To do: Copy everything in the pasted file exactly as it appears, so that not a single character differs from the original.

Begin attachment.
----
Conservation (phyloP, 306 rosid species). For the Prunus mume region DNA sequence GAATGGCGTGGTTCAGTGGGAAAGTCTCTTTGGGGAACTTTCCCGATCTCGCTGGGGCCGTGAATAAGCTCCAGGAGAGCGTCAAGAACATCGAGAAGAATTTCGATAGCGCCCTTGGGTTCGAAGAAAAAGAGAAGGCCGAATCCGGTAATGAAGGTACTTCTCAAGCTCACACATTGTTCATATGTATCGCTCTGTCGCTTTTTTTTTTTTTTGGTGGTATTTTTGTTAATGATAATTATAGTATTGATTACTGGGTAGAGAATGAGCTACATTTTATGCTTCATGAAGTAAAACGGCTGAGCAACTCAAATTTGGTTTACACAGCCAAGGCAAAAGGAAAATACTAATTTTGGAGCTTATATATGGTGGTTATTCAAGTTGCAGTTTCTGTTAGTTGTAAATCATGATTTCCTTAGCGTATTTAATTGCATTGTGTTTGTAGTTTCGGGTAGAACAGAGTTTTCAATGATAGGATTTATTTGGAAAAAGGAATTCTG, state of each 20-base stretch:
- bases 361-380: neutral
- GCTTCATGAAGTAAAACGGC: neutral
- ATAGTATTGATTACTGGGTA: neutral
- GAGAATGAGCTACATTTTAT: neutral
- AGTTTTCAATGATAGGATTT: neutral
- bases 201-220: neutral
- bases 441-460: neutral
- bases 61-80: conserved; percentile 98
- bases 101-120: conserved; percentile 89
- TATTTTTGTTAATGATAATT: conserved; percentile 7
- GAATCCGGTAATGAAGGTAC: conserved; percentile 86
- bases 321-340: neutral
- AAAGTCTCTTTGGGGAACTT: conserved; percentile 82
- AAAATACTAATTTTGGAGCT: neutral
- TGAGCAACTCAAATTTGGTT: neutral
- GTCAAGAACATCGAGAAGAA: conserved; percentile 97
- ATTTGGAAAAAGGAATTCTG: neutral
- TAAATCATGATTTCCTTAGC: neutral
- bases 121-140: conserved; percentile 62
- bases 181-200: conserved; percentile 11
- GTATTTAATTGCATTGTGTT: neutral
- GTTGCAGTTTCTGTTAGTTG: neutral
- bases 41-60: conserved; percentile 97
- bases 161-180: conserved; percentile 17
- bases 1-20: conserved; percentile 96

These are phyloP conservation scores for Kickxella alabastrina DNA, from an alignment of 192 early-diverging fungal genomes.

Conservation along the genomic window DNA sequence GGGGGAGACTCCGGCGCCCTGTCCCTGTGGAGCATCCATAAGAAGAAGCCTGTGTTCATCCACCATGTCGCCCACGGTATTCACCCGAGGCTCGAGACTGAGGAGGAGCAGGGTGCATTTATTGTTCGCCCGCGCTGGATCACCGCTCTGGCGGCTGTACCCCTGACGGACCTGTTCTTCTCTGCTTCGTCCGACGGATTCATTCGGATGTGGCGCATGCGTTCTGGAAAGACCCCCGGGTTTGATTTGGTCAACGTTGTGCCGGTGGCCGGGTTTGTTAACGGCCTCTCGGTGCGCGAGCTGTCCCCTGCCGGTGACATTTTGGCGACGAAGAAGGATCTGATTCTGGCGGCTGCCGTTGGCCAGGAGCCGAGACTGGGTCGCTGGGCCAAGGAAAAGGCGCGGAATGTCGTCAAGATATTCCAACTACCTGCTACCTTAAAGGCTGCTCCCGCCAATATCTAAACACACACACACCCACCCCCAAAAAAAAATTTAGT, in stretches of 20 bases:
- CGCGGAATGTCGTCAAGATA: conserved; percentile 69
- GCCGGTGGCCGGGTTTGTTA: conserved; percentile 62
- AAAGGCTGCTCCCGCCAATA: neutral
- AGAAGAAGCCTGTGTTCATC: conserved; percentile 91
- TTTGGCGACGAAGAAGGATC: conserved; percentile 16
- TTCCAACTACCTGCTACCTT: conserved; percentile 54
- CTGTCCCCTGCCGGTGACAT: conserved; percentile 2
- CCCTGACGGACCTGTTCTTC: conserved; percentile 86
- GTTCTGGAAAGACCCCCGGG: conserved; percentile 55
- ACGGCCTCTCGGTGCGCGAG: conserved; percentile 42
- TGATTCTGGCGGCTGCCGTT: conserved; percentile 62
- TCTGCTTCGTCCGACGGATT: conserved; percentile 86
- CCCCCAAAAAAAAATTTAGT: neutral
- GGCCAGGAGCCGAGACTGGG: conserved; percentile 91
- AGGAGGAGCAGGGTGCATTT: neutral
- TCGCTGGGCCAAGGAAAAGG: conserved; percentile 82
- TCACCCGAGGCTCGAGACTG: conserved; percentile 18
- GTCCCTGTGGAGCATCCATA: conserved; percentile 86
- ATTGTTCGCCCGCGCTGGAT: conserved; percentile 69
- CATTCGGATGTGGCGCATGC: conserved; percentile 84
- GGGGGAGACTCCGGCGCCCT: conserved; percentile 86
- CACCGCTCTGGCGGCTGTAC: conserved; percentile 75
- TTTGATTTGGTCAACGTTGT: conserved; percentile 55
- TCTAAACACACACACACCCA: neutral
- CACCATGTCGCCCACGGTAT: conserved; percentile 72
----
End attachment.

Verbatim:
Conservation (phyloP, 306 rosid species). For the Prunus mume region DNA sequence GAATGGCGTGGTTCAGTGGGAAAGTCTCTTTGGGGAACTTTCCCGATCTCGCTGGGGCCGTGAATAAGCTCCAGGAGAGCGTCAAGAACATCGAGAAGAATTTCGATAGCGCCCTTGGGTTCGAAGAAAAAGAGAAGGCCGAATCCGGTAATGAAGGTACTTCTCAAGCTCACACATTGTTCATATGTATCGCTCTGTCGCTTTTTTTTTTTTTTGGTGGTATTTTTGTTAATGATAATTATAGTATTGATTACTGGGTAGAGAATGAGCTACATTTTATGCTTCATGAAGTAAAACGGCTGAGCAACTCAAATTTGGTTTACACAGCCAAGGCAAAAGGAAAATACTAATTTTGGAGCTTATATATGGTGGTTATTCAAGTTGCAGTTTCTGTTAGTTGTAAATCATGATTTCCTTAGCGTATTTAATTGCATTGTGTTTGTAGTTTCGGGTAGAACAGAGTTTTCAATGATAGGATTTATTTGGAAAAAGGAATTCTG, state of each 20-base stretch:
- bases 361-380: neutral
- GCTTCATGAAGTAAAACGGC: neutral
- ATAGTATTGATTACTGGGTA: neutral
- GAGAATGAGCTACATTTTAT: neutral
- AGTTTTCAATGATAGGATTT: neutral
- bases 201-220: neutral
- bases 441-460: neutral
- bases 61-80: conserved; percentile 98
- bases 101-120: conserved; percentile 89
- TATTTTTGTTAATGATAATT: conserved; percentile 7
- GAATCCGGTAATGAAGGTAC: conserved; percentile 86
- bases 321-340: neutral
- AAAGTCTCTTTGGGGAACTT: conserved; percentile 82
- AAAATACTAATTTTGGAGCT: neutral
- TGAGCAACTCAAATTTGGTT: neutral
- GTCAAGAACATCGAGAAGAA: conserved; percentile 97
- ATTTGGAAAAAGGAATTCTG: neutral
- TAAATCATGATTTCCTTAGC: neutral
- bases 121-140: conserved; percentile 62
- bases 181-200: conserved; percentile 11
- GTATTTAATTGCATTGTGTT: neutral
- GTTGCAGTTTCTGTTAGTTG: neutral
- bases 41-60: conserved; percentile 97
- bases 161-180: conserved; percentile 17
- bases 1-20: conserved; percentile 96

These are phyloP conservation scores for Kickxella alabastrina DNA, from an alignment of 192 early-diverging fungal genomes.

Conservation along the genomic window DNA sequence GGGGGAGACTCCGGCGCCCTGTCCCTGTGGAGCATCCATAAGAAGAAGCCTGTGTTCATCCACCATGTCGCCCACGGTATTCACCCGAGGCTCGAGACTGAGGAGGAGCAGGGTGCATTTATTGTTCGCCCGCGCTGGATCACCGCTCTGGCGGCTGTACCCCTGACGGACCTGTTCTTCTCTGCTTCGTCCGACGGATTCATTCGGATGTGGCGCATGCGTTCTGGAAAGACCCCCGGGTTTGATTTGGTCAACGTTGTGCCGGTGGCCGGGTTTGTTAACGGCCTCTCGGTGCGCGAGCTGTCCCCTGCCGGTGACATTTTGGCGACGAAGAAGGATCTGATTCTGGCGGCTGCCGTTGGCCAGGAGCCGAGACTGGGTCGCTGGGCCAAGGAAAAGGCGCGGAATGTCGTCAAGATATTCCAACTACCTGCTACCTTAAAGGCTGCTCCCGCCAATATCTAAACACACACACACCCACCCCCAAAAAAAAATTTAGT, in stretches of 20 bases:
- CGCGGAATGTCGTCAAGATA: conserved; percentile 69
- GCCGGTGGCCGGGTTTGTTA: conserved; percentile 62
- AAAGGCTGCTCCCGCCAATA: neutral
- AGAAGAAGCCTGTGTTCATC: conserved; percentile 91
- TTTGGCGACGAAGAAGGATC: conserved; percentile 16
- TTCCAACTACCTGCTACCTT: conserved; percentile 54
- CTGTCCCCTGCCGGTGACAT: conserved; percentile 2
- CCCTGACGGACCTGTTCTTC: conserved; percentile 86
- GTTCTGGAAAGACCCCCGGG: conserved; percentile 55
- ACGGCCTCTCGGTGCGCGAG: conserved; percentile 42
- TGATTCTGGCGGCTGCCGTT: conserved; percentile 62
- TCTGCTTCGTCCGACGGATT: conserved; percentile 86
- CCCCCAAAAAAAAATTTAGT: neutral
- GGCCAGGAGCCGAGACTGGG: conserved; percentile 91
- AGGAGGAGCAGGGTGCATTT: neutral
- TCGCTGGGCCAAGGAAAAGG: conserved; percentile 82
- TCACCCGAGGCTCGAGACTG: conserved; percentile 18
- GTCCCTGTGGAGCATCCATA: conserved; percentile 86
- ATTGTTCGCCCGCGCTGGAT: conserved; percentile 69
- CATTCGGATGTGGCGCATGC: conserved; percentile 84
- GGGGGAGACTCCGGCGCCCT: conserved; percentile 86
- CACCGCTCTGGCGGCTGTAC: conserved; percentile 75
- TTTGATTTGGTCAACGTTGT: conserved; percentile 55
- TCTAAACACACACACACCCA: neutral
- CACCATGTCGCCCACGGTAT: conserved; percentile 72